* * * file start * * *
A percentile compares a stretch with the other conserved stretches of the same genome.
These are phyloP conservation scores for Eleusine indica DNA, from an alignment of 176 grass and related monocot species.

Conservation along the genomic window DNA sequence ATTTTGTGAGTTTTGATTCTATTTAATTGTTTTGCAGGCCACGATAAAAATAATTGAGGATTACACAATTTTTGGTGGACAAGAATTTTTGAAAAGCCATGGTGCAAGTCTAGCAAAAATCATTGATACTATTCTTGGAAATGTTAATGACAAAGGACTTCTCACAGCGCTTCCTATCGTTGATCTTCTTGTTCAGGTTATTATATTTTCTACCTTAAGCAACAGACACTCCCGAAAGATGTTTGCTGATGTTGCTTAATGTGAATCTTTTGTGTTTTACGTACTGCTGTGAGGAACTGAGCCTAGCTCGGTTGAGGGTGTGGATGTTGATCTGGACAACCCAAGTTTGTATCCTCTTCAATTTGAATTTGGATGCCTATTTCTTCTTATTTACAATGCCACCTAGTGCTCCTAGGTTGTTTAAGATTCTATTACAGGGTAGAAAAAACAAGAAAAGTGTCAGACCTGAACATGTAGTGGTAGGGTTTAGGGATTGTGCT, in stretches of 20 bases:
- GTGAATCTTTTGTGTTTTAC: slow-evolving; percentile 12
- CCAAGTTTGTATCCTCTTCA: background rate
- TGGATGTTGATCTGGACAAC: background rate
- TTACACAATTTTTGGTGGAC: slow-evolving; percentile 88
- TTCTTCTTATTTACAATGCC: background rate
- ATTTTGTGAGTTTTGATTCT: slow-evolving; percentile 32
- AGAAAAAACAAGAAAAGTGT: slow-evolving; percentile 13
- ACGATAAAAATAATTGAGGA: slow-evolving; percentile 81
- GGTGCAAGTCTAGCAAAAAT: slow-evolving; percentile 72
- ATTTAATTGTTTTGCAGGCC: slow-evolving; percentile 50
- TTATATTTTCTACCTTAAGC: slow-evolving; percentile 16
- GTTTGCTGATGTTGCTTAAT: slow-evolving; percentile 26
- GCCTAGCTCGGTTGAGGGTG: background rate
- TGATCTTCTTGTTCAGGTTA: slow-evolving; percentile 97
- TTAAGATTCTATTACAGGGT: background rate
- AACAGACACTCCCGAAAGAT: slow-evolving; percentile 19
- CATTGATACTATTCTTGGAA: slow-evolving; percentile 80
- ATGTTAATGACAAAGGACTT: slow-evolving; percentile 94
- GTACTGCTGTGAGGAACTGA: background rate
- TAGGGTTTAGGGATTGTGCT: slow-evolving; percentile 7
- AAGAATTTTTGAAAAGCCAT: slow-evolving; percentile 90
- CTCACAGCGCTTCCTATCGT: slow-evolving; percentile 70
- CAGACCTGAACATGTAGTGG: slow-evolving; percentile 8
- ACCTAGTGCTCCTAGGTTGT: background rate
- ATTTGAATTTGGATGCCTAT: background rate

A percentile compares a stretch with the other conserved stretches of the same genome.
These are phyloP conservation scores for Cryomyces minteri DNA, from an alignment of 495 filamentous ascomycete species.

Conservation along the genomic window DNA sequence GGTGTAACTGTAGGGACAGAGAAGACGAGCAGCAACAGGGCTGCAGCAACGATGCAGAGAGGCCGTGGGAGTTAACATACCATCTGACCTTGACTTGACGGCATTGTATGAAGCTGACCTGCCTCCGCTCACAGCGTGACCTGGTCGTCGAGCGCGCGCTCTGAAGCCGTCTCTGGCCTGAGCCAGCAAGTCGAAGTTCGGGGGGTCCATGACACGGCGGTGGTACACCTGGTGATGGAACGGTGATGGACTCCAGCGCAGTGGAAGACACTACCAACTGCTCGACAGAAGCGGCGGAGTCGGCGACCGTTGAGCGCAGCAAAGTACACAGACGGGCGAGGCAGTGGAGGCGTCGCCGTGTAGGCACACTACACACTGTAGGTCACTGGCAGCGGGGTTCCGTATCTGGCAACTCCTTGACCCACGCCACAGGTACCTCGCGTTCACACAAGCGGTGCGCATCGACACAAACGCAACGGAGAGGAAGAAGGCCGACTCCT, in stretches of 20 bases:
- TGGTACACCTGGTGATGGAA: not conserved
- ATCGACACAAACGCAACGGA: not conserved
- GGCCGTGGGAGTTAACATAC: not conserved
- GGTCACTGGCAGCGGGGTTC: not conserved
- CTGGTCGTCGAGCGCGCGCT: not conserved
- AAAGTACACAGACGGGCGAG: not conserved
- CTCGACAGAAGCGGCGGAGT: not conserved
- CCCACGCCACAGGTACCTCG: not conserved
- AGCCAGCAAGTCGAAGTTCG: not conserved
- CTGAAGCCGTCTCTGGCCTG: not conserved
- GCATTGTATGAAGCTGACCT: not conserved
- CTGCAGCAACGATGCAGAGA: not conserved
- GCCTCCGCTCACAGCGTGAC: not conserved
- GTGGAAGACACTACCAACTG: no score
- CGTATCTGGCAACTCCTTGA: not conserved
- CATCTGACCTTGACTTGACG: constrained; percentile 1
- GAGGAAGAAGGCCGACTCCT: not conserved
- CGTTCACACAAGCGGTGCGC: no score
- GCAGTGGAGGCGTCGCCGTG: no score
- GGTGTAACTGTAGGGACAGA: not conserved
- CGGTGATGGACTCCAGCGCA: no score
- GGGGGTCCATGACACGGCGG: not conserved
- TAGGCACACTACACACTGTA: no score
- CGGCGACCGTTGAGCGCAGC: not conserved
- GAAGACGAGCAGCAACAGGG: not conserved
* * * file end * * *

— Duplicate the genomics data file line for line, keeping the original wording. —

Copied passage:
A percentile compares a stretch with the other conserved stretches of the same genome.
These are phyloP conservation scores for Eleusine indica DNA, from an alignment of 176 grass and related monocot species.

Conservation along the genomic window DNA sequence ATTTTGTGAGTTTTGATTCTATTTAATTGTTTTGCAGGCCACGATAAAAATAATTGAGGATTACACAATTTTTGGTGGACAAGAATTTTTGAAAAGCCATGGTGCAAGTCTAGCAAAAATCATTGATACTATTCTTGGAAATGTTAATGACAAAGGACTTCTCACAGCGCTTCCTATCGTTGATCTTCTTGTTCAGGTTATTATATTTTCTACCTTAAGCAACAGACACTCCCGAAAGATGTTTGCTGATGTTGCTTAATGTGAATCTTTTGTGTTTTACGTACTGCTGTGAGGAACTGAGCCTAGCTCGGTTGAGGGTGTGGATGTTGATCTGGACAACCCAAGTTTGTATCCTCTTCAATTTGAATTTGGATGCCTATTTCTTCTTATTTACAATGCCACCTAGTGCTCCTAGGTTGTTTAAGATTCTATTACAGGGTAGAAAAAACAAGAAAAGTGTCAGACCTGAACATGTAGTGGTAGGGTTTAGGGATTGTGCT, in stretches of 20 bases:
- GTGAATCTTTTGTGTTTTAC: slow-evolving; percentile 12
- CCAAGTTTGTATCCTCTTCA: background rate
- TGGATGTTGATCTGGACAAC: background rate
- TTACACAATTTTTGGTGGAC: slow-evolving; percentile 88
- TTCTTCTTATTTACAATGCC: background rate
- ATTTTGTGAGTTTTGATTCT: slow-evolving; percentile 32
- AGAAAAAACAAGAAAAGTGT: slow-evolving; percentile 13
- ACGATAAAAATAATTGAGGA: slow-evolving; percentile 81
- GGTGCAAGTCTAGCAAAAAT: slow-evolving; percentile 72
- ATTTAATTGTTTTGCAGGCC: slow-evolving; percentile 50
- TTATATTTTCTACCTTAAGC: slow-evolving; percentile 16
- GTTTGCTGATGTTGCTTAAT: slow-evolving; percentile 26
- GCCTAGCTCGGTTGAGGGTG: background rate
- TGATCTTCTTGTTCAGGTTA: slow-evolving; percentile 97
- TTAAGATTCTATTACAGGGT: background rate
- AACAGACACTCCCGAAAGAT: slow-evolving; percentile 19
- CATTGATACTATTCTTGGAA: slow-evolving; percentile 80
- ATGTTAATGACAAAGGACTT: slow-evolving; percentile 94
- GTACTGCTGTGAGGAACTGA: background rate
- TAGGGTTTAGGGATTGTGCT: slow-evolving; percentile 7
- AAGAATTTTTGAAAAGCCAT: slow-evolving; percentile 90
- CTCACAGCGCTTCCTATCGT: slow-evolving; percentile 70
- CAGACCTGAACATGTAGTGG: slow-evolving; percentile 8
- ACCTAGTGCTCCTAGGTTGT: background rate
- ATTTGAATTTGGATGCCTAT: background rate

A percentile compares a stretch with the other conserved stretches of the same genome.
These are phyloP conservation scores for Cryomyces minteri DNA, from an alignment of 495 filamentous ascomycete species.

Conservation along the genomic window DNA sequence GGTGTAACTGTAGGGACAGAGAAGACGAGCAGCAACAGGGCTGCAGCAACGATGCAGAGAGGCCGTGGGAGTTAACATACCATCTGACCTTGACTTGACGGCATTGTATGAAGCTGACCTGCCTCCGCTCACAGCGTGACCTGGTCGTCGAGCGCGCGCTCTGAAGCCGTCTCTGGCCTGAGCCAGCAAGTCGAAGTTCGGGGGGTCCATGACACGGCGGTGGTACACCTGGTGATGGAACGGTGATGGACTCCAGCGCAGTGGAAGACACTACCAACTGCTCGACAGAAGCGGCGGAGTCGGCGACCGTTGAGCGCAGCAAAGTACACAGACGGGCGAGGCAGTGGAGGCGTCGCCGTGTAGGCACACTACACACTGTAGGTCACTGGCAGCGGGGTTCCGTATCTGGCAACTCCTTGACCCACGCCACAGGTACCTCGCGTTCACACAAGCGGTGCGCATCGACACAAACGCAACGGAGAGGAAGAAGGCCGACTCCT, in stretches of 20 bases:
- TGGTACACCTGGTGATGGAA: not conserved
- ATCGACACAAACGCAACGGA: not conserved
- GGCCGTGGGAGTTAACATAC: not conserved
- GGTCACTGGCAGCGGGGTTC: not conserved
- CTGGTCGTCGAGCGCGCGCT: not conserved
- AAAGTACACAGACGGGCGAG: not conserved
- CTCGACAGAAGCGGCGGAGT: not conserved
- CCCACGCCACAGGTACCTCG: not conserved
- AGCCAGCAAGTCGAAGTTCG: not conserved
- CTGAAGCCGTCTCTGGCCTG: not conserved
- GCATTGTATGAAGCTGACCT: not conserved
- CTGCAGCAACGATGCAGAGA: not conserved
- GCCTCCGCTCACAGCGTGAC: not conserved
- GTGGAAGACACTACCAACTG: no score
- CGTATCTGGCAACTCCTTGA: not conserved
- CATCTGACCTTGACTTGACG: constrained; percentile 1
- GAGGAAGAAGGCCGACTCCT: not conserved
- CGTTCACACAAGCGGTGCGC: no score
- GCAGTGGAGGCGTCGCCGTG: no score
- GGTGTAACTGTAGGGACAGA: not conserved
- CGGTGATGGACTCCAGCGCA: no score
- GGGGGTCCATGACACGGCGG: not conserved
- TAGGCACACTACACACTGTA: no score
- CGGCGACCGTTGAGCGCAGC: not conserved
- GAAGACGAGCAGCAACAGGG: not conserved